In his reply, Jesus challenges them to destroy the human temple, which he promises to rebuild. His words carry the message repeated in his challenge to Nicodemus:
Look beyond the things and the motives of this world. Search for that which is of vital importance to heaven. God does not love the stones of this place. He has sent his Son to restore the living temple to its place of glory.
As the Passover festival continues, many people saw the signs Jesus performed and believed in his name.
Times were hard, the government a sham. The people knew a fierce need for something more. They hungered for their Messiah’s arrival.
But John tells us that Jesus would not entrust himself to them, for he knew all people.
Our drama enters a new dimension here, signaled by the word, entrust. This implies that the Judean authority was among those seeking to connect with Jesus, but on their terms.
The Pharisees debated whether he might indeed be a new prophet. The Sadducees, those philosophers who discounted the existence of heaven or God’s hand upon the lone human spirit, no doubt sniffed the political winds. They saw how fervent was the people’s hope, and knew they had to tread lightly.
At this point, the drama’s focus tightens to reveal a newcomer.
Nicodemus comes to Jesus at night.
Even those Council members who doubt Jesus is real must deal with the issue of control. Clearly their primary question is, can we turn this supposed prophet to our will. They assign one of their own to the task.
Nicodemus was the chief scribe among the Levites. Jesus himself confirms this when he refers to Nicodemus as the teacher of Israel.
Only the Levites moved among the people, teaching them the Laws of Moses. Nicodemus would thus be in touch with the common man. He would know the pulse of his people.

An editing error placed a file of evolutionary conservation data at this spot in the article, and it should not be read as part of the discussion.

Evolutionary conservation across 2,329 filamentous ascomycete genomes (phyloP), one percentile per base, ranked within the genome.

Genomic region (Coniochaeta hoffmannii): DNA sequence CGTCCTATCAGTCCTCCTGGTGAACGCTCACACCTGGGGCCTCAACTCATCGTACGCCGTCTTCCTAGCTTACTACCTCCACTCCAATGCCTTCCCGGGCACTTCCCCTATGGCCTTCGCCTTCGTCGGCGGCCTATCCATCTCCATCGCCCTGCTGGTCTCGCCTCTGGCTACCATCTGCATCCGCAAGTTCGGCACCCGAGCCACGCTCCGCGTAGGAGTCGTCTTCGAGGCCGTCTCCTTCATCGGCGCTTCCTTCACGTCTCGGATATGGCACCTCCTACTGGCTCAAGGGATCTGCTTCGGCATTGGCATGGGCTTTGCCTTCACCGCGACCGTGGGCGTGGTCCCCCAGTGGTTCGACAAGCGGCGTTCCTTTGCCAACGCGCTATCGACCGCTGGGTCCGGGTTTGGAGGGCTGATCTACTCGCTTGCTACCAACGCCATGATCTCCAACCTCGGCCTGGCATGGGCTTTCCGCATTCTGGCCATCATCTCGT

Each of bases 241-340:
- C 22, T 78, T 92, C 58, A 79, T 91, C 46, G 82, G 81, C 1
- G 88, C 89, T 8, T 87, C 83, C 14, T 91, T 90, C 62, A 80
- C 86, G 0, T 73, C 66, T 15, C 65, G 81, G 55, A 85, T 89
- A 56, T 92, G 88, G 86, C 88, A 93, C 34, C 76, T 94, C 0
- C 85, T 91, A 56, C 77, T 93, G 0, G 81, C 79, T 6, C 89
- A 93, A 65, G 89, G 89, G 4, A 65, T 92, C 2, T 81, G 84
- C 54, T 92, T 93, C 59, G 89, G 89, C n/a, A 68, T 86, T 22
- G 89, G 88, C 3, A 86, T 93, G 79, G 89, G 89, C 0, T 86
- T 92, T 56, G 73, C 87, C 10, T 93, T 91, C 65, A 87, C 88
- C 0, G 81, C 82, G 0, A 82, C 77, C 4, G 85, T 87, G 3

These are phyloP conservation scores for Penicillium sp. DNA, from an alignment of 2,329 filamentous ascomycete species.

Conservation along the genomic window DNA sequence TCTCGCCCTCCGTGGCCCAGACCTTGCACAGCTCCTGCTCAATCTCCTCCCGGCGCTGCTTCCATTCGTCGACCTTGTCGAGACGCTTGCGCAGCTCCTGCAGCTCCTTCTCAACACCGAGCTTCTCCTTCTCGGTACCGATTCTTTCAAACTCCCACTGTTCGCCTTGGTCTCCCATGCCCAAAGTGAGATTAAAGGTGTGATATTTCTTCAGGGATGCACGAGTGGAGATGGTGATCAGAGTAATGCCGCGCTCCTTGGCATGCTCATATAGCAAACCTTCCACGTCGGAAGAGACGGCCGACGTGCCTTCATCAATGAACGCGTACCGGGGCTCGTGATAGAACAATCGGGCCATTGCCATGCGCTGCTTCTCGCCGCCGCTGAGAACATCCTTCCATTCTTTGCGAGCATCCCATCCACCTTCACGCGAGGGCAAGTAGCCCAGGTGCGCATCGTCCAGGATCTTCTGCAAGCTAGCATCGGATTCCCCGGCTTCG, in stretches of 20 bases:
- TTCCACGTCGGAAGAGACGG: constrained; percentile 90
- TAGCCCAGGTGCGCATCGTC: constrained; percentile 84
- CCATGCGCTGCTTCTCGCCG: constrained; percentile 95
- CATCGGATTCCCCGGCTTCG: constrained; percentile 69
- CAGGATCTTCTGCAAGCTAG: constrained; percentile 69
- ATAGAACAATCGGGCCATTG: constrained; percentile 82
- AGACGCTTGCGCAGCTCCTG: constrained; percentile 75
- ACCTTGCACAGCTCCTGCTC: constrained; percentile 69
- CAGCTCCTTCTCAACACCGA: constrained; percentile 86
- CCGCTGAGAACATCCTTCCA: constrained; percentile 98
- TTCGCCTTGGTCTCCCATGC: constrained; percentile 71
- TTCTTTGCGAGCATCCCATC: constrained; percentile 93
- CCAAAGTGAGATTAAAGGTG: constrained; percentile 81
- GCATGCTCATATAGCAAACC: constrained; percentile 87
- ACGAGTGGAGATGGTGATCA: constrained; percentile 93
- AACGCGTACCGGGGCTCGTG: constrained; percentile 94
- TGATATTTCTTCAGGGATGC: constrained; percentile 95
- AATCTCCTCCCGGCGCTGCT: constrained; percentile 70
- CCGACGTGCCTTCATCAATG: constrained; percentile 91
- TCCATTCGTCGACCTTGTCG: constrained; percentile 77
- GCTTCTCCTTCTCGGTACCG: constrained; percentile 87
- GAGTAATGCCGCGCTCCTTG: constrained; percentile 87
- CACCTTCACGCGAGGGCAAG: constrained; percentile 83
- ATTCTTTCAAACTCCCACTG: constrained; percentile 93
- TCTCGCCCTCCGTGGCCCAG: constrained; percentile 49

There is also the possibility that Nicodemus himself wondered if perhaps Jesus was indeed a prophet, a righteous man, one who could help relieve the suffering of his people.
So Nicodemus, a member of the power elite, greets Jesus as he would a fellow teacher.
Rabbi, he says. Rabbi, we know you have come to guide us toward the Kingdom.
We, the leaders, the chief priests and Temple scholars, we acknowledge you. And we want to know one thing. Are you with us, or against us?
Nicodemus probably expects Jesus to negotiate. It is, after all, what any other Council member would do at such a moment.
The question foremost in Nicodemus’ mind was, can an alliance be forged.
Jesus’ response is something else entirely. His reply combines all the wisdom revealed in the previous mini-dramas. The Messiah’s arrival, his ability to see the heart of man, the conflict that exists between man’s motives and God’s, our need for spiritual rebirth – all are illuminated.
Nicodemus speaks of strategy and strength. He plots and he analyzes.
Jesus speaks of the heart.
Nicodemus speaks from a position of strength. He can offer the support of the Judeans’ only legal power structure.
Jesus ignores his strength, and speaks instead to the man.